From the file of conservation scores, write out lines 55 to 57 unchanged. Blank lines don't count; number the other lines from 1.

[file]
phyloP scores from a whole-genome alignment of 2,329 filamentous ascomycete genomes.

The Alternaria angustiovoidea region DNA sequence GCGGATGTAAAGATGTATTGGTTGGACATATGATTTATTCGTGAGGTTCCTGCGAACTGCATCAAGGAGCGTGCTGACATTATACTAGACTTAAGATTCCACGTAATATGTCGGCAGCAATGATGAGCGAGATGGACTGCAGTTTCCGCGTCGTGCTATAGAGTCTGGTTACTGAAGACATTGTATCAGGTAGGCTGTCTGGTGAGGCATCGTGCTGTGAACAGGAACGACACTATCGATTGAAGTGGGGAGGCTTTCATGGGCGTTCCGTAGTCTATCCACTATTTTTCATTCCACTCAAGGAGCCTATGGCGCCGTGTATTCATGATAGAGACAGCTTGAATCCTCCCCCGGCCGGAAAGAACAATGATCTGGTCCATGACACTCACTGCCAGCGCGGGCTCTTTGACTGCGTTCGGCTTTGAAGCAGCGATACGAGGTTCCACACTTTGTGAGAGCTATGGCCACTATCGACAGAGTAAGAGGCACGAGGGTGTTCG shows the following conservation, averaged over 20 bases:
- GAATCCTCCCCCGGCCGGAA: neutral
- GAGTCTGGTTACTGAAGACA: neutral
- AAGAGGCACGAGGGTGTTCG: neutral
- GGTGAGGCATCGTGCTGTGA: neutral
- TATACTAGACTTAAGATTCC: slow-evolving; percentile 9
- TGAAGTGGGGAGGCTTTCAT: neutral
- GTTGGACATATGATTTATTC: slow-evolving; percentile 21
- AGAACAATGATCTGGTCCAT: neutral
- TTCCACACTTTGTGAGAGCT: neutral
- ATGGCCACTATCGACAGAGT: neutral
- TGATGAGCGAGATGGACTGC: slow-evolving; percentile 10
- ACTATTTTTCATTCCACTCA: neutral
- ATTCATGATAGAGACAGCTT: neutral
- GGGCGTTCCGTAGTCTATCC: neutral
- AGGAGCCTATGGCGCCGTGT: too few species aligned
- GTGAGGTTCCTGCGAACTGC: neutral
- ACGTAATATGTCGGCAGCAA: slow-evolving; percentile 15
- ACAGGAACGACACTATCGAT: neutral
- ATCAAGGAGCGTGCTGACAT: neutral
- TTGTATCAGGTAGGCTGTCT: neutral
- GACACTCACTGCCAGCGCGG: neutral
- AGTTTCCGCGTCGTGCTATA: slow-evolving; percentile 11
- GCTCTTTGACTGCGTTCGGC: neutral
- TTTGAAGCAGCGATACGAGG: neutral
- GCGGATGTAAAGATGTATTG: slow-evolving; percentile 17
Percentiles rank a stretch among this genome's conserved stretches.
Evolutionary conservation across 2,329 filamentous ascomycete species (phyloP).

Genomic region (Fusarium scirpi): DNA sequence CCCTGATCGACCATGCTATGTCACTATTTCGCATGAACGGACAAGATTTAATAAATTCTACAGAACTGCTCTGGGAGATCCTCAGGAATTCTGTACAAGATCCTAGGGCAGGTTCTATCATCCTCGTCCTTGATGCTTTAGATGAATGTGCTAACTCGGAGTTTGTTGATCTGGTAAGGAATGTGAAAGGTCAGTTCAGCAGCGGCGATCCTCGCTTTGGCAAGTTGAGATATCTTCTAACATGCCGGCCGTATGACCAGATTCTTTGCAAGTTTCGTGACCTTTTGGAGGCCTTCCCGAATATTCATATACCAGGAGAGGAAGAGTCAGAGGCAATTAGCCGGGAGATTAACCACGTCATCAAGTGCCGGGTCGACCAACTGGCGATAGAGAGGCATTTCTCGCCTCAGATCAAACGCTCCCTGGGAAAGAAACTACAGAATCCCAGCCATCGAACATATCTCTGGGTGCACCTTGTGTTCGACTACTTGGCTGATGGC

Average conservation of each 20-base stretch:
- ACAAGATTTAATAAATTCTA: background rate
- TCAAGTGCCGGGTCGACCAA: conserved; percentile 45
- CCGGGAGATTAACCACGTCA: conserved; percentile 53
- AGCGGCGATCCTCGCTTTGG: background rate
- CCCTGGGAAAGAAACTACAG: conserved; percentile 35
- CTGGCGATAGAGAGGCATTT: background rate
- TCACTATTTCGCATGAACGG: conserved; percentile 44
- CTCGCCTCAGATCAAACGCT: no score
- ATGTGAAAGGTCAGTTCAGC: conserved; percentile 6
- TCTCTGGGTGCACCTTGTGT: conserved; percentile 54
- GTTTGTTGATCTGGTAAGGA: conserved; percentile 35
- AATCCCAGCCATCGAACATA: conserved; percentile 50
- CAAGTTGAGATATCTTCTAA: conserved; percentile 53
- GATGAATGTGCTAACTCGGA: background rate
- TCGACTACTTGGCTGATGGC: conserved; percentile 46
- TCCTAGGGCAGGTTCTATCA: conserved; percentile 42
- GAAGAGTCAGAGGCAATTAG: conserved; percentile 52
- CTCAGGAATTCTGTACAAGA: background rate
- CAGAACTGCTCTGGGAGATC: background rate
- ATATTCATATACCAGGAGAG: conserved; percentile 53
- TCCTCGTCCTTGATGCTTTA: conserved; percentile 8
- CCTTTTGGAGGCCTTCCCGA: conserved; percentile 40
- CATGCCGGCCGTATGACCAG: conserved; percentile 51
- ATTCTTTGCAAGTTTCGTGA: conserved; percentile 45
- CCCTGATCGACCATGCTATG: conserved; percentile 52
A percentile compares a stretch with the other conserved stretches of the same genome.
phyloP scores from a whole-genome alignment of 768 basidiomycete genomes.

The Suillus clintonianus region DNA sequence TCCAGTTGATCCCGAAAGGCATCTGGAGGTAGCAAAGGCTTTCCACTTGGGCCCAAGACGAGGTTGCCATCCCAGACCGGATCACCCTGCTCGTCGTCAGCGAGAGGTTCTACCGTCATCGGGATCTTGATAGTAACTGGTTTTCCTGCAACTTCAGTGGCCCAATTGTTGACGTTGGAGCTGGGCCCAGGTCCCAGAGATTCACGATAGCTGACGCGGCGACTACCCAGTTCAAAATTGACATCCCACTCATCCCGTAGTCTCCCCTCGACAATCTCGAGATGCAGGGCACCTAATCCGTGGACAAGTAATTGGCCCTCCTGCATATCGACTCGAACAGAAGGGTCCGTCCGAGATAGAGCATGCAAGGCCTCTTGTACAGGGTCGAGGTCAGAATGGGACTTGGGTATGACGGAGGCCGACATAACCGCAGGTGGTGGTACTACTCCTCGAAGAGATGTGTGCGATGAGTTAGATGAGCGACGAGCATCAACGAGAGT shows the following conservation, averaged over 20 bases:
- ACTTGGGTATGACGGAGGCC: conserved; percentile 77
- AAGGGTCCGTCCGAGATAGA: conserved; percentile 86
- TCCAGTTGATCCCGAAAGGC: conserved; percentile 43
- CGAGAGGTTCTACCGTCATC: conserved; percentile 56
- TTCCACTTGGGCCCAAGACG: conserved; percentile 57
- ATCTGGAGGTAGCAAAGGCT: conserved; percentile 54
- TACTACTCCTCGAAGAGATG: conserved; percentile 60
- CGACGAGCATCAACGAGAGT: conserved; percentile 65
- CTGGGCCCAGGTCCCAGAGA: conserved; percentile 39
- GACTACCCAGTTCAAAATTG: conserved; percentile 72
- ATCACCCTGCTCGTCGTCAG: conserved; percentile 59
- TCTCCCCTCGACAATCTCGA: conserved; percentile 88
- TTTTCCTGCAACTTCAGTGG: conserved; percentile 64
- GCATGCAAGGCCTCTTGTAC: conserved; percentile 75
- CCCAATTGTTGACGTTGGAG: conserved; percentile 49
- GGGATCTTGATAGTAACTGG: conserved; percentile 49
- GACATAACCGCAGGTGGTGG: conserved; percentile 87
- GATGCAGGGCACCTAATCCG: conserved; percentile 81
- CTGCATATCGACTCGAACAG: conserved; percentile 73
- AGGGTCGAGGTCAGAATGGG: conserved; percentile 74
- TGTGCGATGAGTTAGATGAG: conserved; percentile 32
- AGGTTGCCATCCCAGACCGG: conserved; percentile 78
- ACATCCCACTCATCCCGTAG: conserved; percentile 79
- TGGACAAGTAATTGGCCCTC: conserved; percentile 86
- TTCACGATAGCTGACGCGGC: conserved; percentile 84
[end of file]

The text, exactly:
- ATTCTTTGCAAGTTTCGTGA: conserved; percentile 45
- CCCTGATCGACCATGCTATG: conserved; percentile 52
A percentile compares a stretch with the other conserved stretches of the same genome.